Many New Zealand forests are sprinkled with white at this time of the year. The indigenous Clematis are flowering, and particularly striking with its large white flowers is Clematis paniculata (puawhananga, white clematis). There is a plant of Clematis paniculata flowering wonderfully at present in Te Papa’s Bush City, atRead more

I first got into studying biodiversity because I wanted New Zealand’s plants and animals to be looked after better.  New Zealand’s indigenous biodiversity is not in great shape. A lot of my research at Te Papa – describing new species, distinguishing and mapping different species, and determining how populations and speciesRead more

I’m lucky to have escaped the end of the New Zealand winter with a work trip to Fiji. This was as part of a Conservation International-funded, international expedition. The trip was led by Matt von Konrat of Chicago’s Field Museum, with local logistics coordinated by Marika Tuiwawa and Alivereti NaikatiniRead more

Alongside the plants brought from the tropical Pacific, it is thought that Māori cultivated at least a handful of New Zealand plant species. Massey University’s Lara Shepherd is investigating several such plants: karaka (Corynocarpus laevigatus), rengarenga (Arthropodium cirratum), and whau (Entelea arborescens). Karaka in Te Papa’s Bush City. Karaka, rengarenga, andRead more

Here are two striking and (I think) attractive Blechnum hard ferns. Nigrum is Latin for black.  Colenso’s hard fern is named after William Colenso – printer, missionary, politician, and naturalist – altogether a very extraordinary person.  Biography of William Colenso.  The “hard” part of the name comes, I presume, fromRead more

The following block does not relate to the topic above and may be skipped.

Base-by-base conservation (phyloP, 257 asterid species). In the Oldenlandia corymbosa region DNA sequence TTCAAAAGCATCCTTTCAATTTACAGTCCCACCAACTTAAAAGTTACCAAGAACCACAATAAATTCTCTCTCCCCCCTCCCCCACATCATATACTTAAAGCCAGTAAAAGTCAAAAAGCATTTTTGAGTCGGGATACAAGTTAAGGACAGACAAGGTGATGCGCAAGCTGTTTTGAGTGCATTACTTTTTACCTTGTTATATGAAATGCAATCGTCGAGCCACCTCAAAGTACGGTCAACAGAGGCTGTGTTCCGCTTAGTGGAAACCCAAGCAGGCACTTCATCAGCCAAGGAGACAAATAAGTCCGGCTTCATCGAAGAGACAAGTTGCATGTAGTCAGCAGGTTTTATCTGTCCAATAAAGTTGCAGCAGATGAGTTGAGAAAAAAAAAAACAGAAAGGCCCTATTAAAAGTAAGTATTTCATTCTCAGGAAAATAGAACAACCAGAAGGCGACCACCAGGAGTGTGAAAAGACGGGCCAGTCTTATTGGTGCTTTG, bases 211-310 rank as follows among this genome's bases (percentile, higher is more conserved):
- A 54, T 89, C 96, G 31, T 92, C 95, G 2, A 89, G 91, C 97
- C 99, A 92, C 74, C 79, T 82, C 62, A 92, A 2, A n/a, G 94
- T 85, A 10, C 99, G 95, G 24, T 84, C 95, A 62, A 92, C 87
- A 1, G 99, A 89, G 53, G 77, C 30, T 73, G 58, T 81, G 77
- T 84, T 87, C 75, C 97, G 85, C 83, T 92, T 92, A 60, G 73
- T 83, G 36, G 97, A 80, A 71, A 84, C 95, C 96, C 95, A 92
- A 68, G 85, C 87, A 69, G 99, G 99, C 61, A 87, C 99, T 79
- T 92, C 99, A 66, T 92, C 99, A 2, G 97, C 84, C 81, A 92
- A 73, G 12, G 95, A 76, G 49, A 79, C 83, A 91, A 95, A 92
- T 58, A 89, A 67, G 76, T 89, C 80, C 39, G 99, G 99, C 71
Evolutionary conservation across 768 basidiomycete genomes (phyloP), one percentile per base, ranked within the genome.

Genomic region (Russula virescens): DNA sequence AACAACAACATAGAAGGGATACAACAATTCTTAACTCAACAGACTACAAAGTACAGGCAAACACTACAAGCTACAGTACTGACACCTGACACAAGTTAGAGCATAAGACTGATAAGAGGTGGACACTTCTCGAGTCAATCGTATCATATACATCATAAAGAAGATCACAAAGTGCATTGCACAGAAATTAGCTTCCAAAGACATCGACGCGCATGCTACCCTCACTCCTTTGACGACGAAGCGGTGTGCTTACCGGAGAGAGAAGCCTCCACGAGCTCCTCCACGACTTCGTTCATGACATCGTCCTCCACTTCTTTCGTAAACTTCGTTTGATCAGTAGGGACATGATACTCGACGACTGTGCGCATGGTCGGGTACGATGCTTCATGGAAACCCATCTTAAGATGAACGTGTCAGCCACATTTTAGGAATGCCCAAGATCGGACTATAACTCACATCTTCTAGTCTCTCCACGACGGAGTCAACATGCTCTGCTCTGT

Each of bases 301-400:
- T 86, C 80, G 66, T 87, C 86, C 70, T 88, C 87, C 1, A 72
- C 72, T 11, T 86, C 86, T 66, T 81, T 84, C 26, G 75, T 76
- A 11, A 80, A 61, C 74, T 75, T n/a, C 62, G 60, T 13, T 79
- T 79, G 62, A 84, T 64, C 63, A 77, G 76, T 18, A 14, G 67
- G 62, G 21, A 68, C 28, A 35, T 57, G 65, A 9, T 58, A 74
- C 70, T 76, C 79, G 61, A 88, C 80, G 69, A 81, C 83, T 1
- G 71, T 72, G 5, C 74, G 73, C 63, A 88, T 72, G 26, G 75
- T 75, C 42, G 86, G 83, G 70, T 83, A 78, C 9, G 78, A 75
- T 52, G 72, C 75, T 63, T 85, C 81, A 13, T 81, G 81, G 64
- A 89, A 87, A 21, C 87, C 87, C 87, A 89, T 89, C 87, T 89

We have just described a new species of Tmesipteris fork fern. Fork ferns are odd looking and only distantly related to other ferns. We now recognise five species in New Zealand. There are only about 15 species around the world, with Australasia their strong-hold. The new species has been namedRead more

Measuring leaf width (in mm) of a Te Papa specimen of Plantago spathulata with a digital calipers. Photo © Museum of New Zealand Te Papa Tongarewa.

As a plant taxonomist, most of my work involves determining how many species are in a particular genus of flowering plants, how they are related to one another, and what the correct scientific names for those species are. To do this, I gather and analyze data from a number ofRead more